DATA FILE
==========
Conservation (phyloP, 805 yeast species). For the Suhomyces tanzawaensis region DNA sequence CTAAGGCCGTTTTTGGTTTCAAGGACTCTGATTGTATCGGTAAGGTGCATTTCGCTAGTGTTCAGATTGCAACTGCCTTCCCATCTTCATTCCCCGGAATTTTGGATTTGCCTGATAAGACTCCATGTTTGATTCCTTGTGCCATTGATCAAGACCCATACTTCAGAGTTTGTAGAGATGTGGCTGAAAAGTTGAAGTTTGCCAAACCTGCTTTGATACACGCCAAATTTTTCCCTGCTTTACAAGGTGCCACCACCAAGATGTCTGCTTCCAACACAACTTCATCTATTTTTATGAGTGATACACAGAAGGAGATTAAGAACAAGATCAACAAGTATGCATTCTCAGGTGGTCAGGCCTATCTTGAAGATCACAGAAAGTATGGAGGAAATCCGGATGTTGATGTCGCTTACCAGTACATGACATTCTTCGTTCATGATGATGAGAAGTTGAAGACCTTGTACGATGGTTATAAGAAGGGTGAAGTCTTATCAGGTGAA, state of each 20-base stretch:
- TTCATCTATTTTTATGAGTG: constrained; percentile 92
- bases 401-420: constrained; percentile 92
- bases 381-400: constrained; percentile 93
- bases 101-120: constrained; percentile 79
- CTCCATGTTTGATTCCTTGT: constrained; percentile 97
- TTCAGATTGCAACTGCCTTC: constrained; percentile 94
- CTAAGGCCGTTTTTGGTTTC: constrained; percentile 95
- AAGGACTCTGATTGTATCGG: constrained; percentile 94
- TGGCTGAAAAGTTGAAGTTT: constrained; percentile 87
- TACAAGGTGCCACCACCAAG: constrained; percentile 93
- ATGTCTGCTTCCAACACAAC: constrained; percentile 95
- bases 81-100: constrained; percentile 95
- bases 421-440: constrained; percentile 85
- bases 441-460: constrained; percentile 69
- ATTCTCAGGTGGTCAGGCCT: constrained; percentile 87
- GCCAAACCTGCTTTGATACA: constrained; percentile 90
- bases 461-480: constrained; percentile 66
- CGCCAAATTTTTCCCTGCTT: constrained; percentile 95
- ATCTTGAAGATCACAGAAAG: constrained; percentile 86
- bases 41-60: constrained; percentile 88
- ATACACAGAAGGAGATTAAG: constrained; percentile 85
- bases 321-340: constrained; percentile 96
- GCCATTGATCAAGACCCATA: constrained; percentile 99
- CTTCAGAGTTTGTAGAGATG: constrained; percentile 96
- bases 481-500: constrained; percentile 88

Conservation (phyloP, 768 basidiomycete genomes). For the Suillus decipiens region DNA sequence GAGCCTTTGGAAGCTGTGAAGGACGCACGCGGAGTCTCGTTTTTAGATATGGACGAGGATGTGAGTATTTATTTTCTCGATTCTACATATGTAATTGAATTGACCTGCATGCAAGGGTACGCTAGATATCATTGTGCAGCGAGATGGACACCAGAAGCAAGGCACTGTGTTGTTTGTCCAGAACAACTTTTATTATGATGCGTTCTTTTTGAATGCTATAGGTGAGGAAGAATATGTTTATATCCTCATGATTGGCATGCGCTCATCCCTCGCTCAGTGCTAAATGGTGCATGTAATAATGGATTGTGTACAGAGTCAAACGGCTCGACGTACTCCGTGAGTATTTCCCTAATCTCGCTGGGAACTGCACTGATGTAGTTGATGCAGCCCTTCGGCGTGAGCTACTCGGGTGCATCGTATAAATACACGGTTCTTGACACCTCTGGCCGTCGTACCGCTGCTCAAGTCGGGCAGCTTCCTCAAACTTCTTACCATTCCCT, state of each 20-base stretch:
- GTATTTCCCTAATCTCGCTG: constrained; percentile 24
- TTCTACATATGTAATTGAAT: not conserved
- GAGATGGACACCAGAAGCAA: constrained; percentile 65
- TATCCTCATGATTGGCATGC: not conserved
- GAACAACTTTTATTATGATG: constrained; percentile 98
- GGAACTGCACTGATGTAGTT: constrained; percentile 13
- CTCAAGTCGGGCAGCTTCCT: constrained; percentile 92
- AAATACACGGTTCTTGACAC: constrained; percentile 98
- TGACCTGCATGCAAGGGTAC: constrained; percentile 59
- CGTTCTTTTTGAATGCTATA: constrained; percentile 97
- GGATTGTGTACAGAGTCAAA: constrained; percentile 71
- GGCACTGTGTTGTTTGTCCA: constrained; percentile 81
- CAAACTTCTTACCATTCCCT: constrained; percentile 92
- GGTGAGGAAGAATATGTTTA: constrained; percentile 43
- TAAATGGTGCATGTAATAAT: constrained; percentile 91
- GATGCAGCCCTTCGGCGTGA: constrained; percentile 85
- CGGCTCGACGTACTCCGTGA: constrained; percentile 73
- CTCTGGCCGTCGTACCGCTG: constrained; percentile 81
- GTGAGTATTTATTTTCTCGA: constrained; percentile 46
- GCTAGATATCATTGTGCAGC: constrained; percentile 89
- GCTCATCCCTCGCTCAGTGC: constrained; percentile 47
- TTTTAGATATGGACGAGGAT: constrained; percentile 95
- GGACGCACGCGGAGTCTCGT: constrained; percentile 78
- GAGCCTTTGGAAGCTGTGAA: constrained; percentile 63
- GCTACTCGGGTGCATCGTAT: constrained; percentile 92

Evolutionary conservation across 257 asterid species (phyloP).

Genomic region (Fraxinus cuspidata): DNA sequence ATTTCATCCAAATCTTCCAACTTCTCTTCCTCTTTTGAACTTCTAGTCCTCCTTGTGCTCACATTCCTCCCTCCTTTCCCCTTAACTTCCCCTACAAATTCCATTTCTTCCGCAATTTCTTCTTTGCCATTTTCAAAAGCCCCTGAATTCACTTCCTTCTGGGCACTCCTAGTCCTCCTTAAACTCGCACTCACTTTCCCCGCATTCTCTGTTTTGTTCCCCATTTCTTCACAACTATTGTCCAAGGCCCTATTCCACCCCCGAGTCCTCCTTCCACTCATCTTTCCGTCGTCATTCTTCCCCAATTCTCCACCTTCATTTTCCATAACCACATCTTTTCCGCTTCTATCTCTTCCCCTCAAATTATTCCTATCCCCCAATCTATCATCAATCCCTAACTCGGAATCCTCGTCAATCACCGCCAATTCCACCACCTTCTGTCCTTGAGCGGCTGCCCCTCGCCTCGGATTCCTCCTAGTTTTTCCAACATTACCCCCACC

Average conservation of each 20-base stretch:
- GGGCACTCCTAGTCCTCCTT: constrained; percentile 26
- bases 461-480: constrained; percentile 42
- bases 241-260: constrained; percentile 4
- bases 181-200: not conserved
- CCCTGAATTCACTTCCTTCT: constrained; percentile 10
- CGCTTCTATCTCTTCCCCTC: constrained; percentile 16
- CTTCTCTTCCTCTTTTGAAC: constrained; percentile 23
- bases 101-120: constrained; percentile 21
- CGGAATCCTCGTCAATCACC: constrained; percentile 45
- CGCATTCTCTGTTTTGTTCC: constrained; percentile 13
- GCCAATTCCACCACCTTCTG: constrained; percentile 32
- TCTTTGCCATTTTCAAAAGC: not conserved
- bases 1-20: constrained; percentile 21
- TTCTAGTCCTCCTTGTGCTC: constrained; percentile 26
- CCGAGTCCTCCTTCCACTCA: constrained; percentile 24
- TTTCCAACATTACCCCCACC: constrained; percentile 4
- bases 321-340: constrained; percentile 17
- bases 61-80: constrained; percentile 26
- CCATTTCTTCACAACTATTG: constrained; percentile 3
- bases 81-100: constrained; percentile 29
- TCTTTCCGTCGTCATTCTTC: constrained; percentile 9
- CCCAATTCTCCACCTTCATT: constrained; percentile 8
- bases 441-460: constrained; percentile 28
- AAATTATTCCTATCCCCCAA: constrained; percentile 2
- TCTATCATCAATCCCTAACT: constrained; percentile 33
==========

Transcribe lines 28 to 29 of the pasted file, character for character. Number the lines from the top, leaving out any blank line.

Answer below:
- GTATTTCCCTAATCTCGCTG: constrained; percentile 24
- TTCTACATATGTAATTGAAT: not conserved